sometimes it's just a mood,
an atmosphere that has a familiar scent to it.
I left the movie with this heartfelt nostalgic feeling,
like coming home after a long trip and tasting mom's home cooking for the first time in forever.
It's this feeling, this connection that I managed to experience more so in anime than I do anywhere else,
and it's not just the shows or movies that come out, but also the people surrounding it.
I can't tell you the amount of times I've met a person in this community
he deals with similar issues that these characters have to live with on a daily basis.
No, it's not always dramatic, and no it's not always the people you think it's going to be...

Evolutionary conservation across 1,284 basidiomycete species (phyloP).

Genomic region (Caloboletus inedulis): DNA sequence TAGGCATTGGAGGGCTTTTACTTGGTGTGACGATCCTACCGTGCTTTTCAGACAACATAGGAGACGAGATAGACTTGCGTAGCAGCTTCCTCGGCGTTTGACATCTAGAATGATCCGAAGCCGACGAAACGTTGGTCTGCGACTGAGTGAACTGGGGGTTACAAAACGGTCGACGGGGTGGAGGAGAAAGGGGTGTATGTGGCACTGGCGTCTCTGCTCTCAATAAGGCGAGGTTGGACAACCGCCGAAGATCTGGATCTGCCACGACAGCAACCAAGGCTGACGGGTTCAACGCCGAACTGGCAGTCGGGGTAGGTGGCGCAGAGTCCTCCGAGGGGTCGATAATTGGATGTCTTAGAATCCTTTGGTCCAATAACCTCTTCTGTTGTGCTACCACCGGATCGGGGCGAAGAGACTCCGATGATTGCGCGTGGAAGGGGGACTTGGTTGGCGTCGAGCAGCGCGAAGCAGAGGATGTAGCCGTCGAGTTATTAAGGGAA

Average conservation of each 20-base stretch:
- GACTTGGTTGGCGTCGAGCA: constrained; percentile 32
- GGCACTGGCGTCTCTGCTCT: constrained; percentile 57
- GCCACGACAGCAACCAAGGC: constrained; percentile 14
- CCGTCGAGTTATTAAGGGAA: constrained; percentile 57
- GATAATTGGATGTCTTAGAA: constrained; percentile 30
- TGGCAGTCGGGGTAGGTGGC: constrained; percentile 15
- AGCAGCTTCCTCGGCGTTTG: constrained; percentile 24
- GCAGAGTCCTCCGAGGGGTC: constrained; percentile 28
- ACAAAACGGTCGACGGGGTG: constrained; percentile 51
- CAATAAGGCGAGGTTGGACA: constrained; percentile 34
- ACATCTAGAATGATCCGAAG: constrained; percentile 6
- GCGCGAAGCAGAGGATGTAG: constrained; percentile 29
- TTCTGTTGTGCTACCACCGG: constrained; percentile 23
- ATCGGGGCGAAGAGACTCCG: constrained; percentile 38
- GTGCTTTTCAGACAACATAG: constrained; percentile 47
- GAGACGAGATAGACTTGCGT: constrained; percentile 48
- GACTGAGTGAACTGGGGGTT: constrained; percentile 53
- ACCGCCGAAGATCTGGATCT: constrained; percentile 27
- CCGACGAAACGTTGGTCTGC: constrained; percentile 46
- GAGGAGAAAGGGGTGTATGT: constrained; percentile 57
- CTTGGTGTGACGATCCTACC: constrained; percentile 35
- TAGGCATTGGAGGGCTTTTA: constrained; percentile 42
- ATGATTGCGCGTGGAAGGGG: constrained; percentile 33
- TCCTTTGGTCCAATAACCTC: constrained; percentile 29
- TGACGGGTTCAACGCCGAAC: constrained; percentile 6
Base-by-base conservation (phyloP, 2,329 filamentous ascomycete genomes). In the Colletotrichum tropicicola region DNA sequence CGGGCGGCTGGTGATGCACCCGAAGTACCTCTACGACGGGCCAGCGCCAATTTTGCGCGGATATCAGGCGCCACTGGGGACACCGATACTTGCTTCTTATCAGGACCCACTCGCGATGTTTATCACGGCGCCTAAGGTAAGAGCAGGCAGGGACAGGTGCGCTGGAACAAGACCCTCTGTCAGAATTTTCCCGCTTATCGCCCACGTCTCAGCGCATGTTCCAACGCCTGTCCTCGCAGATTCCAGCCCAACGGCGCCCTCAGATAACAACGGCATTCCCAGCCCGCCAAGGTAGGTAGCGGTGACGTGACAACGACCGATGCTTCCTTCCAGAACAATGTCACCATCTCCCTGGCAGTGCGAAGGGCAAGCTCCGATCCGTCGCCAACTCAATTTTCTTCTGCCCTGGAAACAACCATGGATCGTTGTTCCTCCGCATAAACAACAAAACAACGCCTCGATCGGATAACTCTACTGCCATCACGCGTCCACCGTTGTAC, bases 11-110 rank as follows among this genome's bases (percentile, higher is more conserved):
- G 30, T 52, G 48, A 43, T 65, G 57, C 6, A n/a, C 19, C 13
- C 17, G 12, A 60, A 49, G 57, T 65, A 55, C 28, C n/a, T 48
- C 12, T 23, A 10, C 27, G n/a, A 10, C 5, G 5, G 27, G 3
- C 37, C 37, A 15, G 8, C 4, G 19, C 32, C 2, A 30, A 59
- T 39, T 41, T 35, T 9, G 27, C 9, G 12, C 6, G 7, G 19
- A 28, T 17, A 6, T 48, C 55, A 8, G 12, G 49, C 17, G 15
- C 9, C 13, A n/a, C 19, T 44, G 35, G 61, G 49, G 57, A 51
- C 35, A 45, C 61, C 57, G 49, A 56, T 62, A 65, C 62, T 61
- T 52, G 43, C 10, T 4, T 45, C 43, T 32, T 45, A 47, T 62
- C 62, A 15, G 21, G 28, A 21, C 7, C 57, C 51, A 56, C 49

but it is always so very real, and you'd be surprised how a medium can
attract so many people with similar issues, thought processes and experiences growing up
that goes beyond just a general interests of animation that comes from Japan.
It's like there is something quite different about anime that's hard to put into words,
but its appeal managed to attract certain people
and while I can't put down exactly what this is in a few sentences,
I will say that no matter how different our tastes are, or varied we are as people,
in order to like and appreciate some of the stuff we see coming out of this medium,
we all have to be at least a little bit weird.
Whatever that means.
If someone were to ask me what my ultimate goals are with the videos I put out,
people may think it's to entertain or to be funny.
But, in all honesty, is to connect.
Connect with a friend, connect with a stranger,